Day 20: There isn’t much to report for today than lots of driving! Had a pretty good last night of camping and got up around 6:30, left at 9. Since we cross time zones it was essentially 10am. We’d planned to drive halfway to Luke and Cheryls in Rochester MN today since the whole drive was 7.5 hours but we were doing some research and realized there’s absolutely nothing to do in Sioux Falls (we’ll, nothing we wanted to do and nothing super fun for Wilder) so we just decided to plan to drive the whole way and bail out if things went south.

The thought of waking up tomorrow at their place rather than another hotel room sounded pretty good, and Wilder generally cooperated so we just plowed through Eastern South Dakota and Western Minnesota and made it to their place around 8pm after a few rest stops, gas stops, and a late lunch/Park stop in Sioux Falls.

Wilder was STOKED to see their cats, and they actually let him pet them! He was in heaven. I knew he was going to be pretty happy for the next few days, as were we! It already felt good to be somewhere familiar, knowing we had some relaxation ahead of us for the week.

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Rollin’ Out – Bryce Canyon –> Arches

Back at it again! Continuing on with the day-by-day recount of activities on this giant adventure. I left you in the last post with our final full day in Zion National Park.

Day 9: We packed up our things slowly this morning to leave Zion for Bryce Canyon. The drive was only a couple of hours and we hadn’t made any other plans that day, so we weren’t in a rush and could easily time the trip around a nap and lunch. We left around 9:30 and said goodbye to our neighbors. They were some of the best camp neighbors you could ask for! It made me realize just how important your neighbors are to your stay while doing family camping. Wilder was so happy to have people to play with and it was really fun chatting with them every morning and night to hear about each other’s day. It made me sorta sad to not be camping at Bryce like we’d originally planned – we made the decision back at the shitty Death Valley hotel to cancel our campground reservations for Bryce in order to get a few days break from camping in case Wilder continued to not sleep so well. As it turns out, we would have been fine, but ultimately it was still nice to have a little more space, some air conditioning, and a place to do laundry without using up my quarters! Not to mention, a full night’s sleep without having to get up once or twice to nurse.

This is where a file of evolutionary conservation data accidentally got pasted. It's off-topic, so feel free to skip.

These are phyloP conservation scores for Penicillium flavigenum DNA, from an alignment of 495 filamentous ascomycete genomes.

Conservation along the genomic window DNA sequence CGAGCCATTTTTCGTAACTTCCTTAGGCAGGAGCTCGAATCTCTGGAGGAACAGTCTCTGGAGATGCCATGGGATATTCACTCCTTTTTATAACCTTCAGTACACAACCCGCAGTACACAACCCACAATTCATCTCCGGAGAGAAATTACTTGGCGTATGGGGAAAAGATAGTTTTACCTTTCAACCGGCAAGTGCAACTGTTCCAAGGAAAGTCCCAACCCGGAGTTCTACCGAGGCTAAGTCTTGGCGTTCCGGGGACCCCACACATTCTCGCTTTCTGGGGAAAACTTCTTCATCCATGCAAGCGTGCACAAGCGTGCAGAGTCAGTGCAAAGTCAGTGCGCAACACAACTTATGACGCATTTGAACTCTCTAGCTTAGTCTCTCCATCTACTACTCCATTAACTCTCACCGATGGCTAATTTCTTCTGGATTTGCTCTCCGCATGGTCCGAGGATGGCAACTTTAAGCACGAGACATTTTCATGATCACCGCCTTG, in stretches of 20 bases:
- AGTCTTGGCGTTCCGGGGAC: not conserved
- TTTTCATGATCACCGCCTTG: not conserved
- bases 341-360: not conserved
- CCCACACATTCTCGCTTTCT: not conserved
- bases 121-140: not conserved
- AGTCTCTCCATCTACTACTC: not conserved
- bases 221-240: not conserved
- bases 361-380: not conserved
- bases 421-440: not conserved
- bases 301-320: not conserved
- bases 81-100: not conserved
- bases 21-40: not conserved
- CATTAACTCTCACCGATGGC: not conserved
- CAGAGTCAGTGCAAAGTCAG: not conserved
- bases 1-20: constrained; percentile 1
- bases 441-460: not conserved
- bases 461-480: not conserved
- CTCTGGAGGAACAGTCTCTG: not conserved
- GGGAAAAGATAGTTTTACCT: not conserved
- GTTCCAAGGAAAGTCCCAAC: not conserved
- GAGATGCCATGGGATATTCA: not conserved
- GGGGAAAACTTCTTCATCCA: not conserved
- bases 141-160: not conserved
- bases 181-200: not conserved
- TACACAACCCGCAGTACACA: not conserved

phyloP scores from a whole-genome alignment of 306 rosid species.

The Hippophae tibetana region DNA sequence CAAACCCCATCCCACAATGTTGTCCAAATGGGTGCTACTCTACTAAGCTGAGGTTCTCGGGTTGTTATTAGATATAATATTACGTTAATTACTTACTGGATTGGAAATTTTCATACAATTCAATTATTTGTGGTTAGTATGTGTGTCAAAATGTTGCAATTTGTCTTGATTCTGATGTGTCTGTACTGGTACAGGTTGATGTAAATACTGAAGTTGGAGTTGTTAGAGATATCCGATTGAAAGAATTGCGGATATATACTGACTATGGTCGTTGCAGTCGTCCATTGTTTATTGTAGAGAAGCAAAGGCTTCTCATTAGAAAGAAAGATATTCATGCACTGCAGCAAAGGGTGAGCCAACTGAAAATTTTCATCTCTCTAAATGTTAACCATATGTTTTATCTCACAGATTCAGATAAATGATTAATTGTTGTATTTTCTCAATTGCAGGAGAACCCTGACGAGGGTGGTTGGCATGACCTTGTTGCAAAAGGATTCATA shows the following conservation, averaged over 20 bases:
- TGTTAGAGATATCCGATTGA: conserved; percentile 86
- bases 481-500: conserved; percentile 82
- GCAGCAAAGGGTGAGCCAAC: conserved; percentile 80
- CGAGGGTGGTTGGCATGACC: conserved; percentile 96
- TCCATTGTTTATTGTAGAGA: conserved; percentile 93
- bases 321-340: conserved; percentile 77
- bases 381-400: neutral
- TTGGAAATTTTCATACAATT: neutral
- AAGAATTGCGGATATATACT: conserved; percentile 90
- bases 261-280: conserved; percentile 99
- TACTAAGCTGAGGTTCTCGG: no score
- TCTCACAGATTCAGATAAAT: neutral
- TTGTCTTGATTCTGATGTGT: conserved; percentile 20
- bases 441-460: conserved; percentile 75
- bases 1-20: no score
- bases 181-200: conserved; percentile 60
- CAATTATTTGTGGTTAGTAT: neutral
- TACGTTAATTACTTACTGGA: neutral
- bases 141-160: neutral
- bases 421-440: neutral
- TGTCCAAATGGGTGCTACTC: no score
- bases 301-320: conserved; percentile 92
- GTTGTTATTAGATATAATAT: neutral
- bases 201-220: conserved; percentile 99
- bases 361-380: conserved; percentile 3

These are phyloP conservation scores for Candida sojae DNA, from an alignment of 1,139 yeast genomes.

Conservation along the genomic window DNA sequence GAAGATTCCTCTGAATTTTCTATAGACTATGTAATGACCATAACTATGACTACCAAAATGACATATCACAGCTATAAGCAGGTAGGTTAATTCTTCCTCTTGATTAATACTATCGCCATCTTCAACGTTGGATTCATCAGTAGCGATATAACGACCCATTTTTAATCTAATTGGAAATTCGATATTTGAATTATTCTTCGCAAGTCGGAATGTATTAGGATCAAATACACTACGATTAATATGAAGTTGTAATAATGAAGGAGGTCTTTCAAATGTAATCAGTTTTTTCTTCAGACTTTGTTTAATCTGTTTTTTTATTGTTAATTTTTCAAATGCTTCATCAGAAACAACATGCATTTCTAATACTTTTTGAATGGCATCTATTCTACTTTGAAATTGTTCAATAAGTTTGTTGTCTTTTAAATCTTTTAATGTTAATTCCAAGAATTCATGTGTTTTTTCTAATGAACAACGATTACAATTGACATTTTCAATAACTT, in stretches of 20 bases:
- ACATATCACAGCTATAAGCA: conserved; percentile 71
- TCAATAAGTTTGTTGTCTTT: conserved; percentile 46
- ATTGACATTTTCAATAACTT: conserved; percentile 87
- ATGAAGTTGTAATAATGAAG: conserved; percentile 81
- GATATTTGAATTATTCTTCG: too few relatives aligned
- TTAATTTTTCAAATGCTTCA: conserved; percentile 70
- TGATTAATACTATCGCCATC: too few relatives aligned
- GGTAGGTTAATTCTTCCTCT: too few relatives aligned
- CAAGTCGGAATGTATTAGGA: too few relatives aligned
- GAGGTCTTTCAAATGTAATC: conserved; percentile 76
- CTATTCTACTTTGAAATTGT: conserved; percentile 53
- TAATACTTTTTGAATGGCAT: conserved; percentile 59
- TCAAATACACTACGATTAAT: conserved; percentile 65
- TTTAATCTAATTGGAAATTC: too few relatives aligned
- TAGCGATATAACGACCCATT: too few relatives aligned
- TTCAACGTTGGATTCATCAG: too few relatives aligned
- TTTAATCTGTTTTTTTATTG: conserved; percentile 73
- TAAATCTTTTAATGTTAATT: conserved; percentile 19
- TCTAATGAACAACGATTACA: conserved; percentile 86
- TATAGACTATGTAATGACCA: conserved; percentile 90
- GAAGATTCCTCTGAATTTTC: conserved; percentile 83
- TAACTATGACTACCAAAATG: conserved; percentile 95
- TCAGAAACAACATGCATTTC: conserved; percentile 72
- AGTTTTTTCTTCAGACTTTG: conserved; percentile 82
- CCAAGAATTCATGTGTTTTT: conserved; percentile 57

After an uneventful drive, we got to the AirBnB and immediately started our giant bag of laundry. Since we still had most of the afternoon left, we decided to drive down Highway 12 a bit to check it out. We’d heard it was a pretty epic drive, but weren’t sure we’d have the time to add it in on our way to Arches since the drive was already 4.5 hours. Anyway, we drove down it for about an hour and stopped at a little spot called the Kiva Koffeehouse. This little spot was a real treasure – for those of you familiar with Big Sur area in California, imagine a “Nepenthe” in the middle of Utah and that’s what this was. Beautiful views, hippie feel to it, and something that looked like it was built around the natural landscape/mountainside. I snapped a few pictures and ordered our drinks while Chris waited in the car with sleeping Wilder – too bad we couldn’t all go in but we’ve learned the dangers of waking him up from a deep car nap when we still have a long drive ahead of us. We did not risk it ;).

Anyway after that we headed back home for the night, got Wilder a nice long bath, he walked around the house about 30 times, and we made plans for our first full day exploring Bryce Canyon.

Day 10: It felt good to wake up in a bed with a full night of sleep and no one tapping on my head at 6am. We took our time getting out of the house and made it to Bryce around 10 or so. Bryce was nowhere near as busy as Zion, which meant that parking wasn’t an issue and we weren’t required to take the shuttle service. Chris had picked out a great overview hike for us on our first day, so we parked at Fairyland Point and proceeded to hike the “easy” Rim Trail from there to Bryce Point. The entire hike was about 6 miles, then we’d take the shuttle back most of the way, but we’d have to walk back to Fairyland Point on our own, so ultimately we had a 9 mile day ahead of us IF we decided to go the whole way. If we didn’t, we could drive the rest of the route the next day and see any viewpoints we’d miss if we weren’t up to hiking.